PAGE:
Sequence, structure and immune functions: Structural basis for T cell regulation by SLAM, CD28/B7 and TIM family receptors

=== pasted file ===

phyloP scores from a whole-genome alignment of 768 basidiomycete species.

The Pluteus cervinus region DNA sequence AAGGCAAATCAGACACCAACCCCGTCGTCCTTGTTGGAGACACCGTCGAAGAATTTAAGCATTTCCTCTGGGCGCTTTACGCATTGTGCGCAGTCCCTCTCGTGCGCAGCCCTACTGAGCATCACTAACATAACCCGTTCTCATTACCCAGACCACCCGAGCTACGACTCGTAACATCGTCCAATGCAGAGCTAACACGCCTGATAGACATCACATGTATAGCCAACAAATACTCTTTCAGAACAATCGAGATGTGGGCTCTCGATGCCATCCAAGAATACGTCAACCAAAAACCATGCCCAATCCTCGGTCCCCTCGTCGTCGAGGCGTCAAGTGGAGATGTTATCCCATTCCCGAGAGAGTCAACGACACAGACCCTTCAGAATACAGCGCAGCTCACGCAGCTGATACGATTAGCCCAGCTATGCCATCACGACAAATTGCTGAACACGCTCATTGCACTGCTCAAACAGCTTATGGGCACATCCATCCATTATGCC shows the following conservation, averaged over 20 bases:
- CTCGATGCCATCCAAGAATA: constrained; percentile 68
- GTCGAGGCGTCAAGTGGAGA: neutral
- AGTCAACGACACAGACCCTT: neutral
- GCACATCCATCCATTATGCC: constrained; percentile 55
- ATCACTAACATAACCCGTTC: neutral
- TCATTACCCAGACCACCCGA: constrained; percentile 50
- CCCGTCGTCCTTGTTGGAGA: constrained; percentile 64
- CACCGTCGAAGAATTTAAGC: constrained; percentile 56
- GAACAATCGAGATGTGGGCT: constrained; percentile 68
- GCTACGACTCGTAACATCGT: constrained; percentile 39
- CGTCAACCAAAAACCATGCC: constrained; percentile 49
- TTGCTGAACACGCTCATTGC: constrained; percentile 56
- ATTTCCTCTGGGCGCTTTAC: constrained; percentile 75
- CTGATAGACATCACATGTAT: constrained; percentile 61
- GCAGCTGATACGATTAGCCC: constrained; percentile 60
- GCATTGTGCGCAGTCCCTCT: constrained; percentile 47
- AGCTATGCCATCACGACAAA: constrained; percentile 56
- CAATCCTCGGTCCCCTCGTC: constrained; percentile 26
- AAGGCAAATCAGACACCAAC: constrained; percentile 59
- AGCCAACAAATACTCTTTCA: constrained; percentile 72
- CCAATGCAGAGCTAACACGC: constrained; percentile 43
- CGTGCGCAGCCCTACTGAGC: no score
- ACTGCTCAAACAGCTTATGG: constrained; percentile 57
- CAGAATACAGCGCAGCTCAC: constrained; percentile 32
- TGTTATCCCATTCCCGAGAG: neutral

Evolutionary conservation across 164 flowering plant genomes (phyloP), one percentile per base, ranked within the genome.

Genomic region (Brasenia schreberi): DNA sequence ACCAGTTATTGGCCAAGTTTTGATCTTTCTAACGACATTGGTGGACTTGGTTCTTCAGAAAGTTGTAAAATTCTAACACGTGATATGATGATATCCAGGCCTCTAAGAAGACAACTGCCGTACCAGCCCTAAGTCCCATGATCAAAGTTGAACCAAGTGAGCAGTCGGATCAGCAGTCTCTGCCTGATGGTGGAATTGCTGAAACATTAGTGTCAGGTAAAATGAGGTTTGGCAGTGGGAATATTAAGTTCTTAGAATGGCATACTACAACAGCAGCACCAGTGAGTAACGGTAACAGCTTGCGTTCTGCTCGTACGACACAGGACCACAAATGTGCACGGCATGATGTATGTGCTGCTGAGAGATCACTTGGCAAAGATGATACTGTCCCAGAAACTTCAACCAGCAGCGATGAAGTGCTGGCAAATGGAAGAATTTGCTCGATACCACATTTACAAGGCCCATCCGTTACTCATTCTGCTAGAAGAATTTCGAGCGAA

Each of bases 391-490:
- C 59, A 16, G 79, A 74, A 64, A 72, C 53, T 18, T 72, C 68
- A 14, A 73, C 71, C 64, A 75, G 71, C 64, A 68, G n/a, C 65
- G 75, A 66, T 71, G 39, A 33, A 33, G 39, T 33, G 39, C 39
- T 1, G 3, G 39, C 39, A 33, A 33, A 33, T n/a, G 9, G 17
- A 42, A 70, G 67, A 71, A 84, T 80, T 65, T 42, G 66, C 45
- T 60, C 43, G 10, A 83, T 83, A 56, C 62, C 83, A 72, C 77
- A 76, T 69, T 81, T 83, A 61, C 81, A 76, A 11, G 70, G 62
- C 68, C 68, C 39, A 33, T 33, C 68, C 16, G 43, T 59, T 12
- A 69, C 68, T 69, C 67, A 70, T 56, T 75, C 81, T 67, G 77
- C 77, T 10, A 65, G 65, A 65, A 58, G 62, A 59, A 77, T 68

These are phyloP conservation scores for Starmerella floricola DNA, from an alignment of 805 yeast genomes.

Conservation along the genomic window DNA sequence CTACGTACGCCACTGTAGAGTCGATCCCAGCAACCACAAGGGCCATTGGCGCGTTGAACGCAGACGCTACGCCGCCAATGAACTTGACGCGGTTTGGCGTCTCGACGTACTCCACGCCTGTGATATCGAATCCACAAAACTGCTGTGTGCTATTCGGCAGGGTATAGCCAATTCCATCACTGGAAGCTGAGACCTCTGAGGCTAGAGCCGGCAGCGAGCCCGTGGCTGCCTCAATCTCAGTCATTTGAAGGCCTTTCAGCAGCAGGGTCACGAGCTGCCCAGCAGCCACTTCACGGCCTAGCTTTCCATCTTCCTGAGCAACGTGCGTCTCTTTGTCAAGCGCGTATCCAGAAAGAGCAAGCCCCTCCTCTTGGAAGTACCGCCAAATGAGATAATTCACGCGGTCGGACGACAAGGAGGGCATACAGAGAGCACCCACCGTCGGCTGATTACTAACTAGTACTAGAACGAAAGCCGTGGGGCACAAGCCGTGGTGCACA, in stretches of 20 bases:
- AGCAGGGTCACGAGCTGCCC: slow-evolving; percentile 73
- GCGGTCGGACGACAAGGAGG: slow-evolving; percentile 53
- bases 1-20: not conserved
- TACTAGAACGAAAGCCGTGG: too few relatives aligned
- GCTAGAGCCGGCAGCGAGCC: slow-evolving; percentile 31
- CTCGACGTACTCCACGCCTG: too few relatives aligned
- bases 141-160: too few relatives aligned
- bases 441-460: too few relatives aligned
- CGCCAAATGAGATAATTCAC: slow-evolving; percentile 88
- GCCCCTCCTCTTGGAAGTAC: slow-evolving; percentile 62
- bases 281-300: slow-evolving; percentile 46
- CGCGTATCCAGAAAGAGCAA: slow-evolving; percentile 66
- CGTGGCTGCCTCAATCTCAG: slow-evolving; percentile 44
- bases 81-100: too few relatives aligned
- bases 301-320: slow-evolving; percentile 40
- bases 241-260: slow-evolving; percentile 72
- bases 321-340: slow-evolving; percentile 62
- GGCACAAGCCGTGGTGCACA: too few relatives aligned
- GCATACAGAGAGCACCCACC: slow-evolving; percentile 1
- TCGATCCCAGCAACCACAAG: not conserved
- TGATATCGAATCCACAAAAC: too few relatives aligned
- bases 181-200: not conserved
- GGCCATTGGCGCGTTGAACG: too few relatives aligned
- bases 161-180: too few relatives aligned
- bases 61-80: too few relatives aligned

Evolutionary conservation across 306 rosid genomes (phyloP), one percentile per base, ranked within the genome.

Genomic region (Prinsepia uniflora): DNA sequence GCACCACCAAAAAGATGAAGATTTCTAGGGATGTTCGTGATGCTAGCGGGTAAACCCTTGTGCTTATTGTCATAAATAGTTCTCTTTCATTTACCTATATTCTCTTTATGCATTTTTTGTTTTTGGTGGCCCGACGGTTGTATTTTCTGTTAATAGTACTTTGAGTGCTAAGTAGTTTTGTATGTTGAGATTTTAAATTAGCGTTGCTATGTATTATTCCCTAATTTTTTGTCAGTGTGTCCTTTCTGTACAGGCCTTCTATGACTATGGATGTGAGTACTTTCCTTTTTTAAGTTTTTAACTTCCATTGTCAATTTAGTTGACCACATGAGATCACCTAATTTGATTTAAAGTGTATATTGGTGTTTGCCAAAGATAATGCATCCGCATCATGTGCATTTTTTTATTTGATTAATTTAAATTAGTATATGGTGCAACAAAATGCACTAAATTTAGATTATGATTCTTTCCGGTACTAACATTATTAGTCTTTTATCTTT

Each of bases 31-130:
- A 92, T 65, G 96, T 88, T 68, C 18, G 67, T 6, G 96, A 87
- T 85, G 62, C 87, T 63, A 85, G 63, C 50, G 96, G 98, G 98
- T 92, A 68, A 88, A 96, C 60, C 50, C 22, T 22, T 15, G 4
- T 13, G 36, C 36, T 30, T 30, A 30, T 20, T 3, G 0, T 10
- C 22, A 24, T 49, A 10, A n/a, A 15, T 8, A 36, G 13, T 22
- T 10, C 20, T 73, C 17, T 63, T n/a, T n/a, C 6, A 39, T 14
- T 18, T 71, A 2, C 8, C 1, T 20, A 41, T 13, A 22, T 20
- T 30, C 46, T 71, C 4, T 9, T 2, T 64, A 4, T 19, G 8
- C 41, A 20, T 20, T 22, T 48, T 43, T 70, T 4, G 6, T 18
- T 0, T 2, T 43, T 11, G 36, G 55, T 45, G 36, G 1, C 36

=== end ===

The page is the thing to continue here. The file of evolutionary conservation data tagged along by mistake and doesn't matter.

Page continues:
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Regulation of T cell activation is critical for both eliminating invading pathogens and maintaining self-tolerance. A number of distinct families of co-stimulatory molecules, including the SLAM family, the CD28/B7 family and the TIM family receptors, have been found to modulate the strength, duration and course of T cell responses. By utilizing a structural based approach, we investigated the structural features of ligand-receptor recognition underlying the biological function within SLAM family, CD28/B7 family and TIM family.;The signaling lymphocyte activation molecule (SLAM) family includes homophilic and heterophilic receptors that modulate both adaptive and innate immune responses. NTB-A, CD84 and Ly-9 are homophilic receptors in SLAM family that modulate T cell functions. Our crystal structures of the NTB-A, CD84 and Ly-9 revealed an overall similar orthogonal, beta-sheet to beta-sheet, symmetric homophilic interaction. Differences in the homophilic interfaces would be expected to prevent the formation of undesired heterodimers among the SLAM family homophilic receptors. Programmed death-1 (PD-1) is a unique member of the CD28/B7 superfamily that delivers negative signals upon interaction with its two ligands, PD-L1 or PD-L2. Our high resolution crystal structure of the complex formed between the complete ectodomains of murine PD-1 and PD-L2 revealed a 1:1 receptor:ligand stoichiometry and displayed a binding interface and overall molecular organization distinct from that observed in the CTLA-4/B7 complexes, another inhibitory co-stimulatory receptor/ligand pair. TIM-3, a member of the T cell immunoglobulin mucin (TIM) family of receptors, negatively regulates Th1-mediated immunity and promotes peripheral tolerance. Here we reported that TIM-3 can specifically bind to both phosphatidylserine (PS) and carbohydrate with different affinities. Our crystal structures of TIM-3 in complex with PS demonstrated that the unique cleft structure present in TIM-3 Ig domain is required for the PS binding. Furthermore, our crystal structures of TIM-3 in complex with monosaccharide suggested TIM-3 also utilizes the same ligand binding pocket to bind the second ligand, carbohydrate. The crystal structures of TIM receptor-ligand complexes provide models for receptor-ligand interactions in the TIM family. The structural features of these major co-stimulatory family receptors underlie the receptor-ligand recognition, affinity, specificity and the oligomeric state, all of which directly impact the downstream signaling transduction and regulate immune responses.
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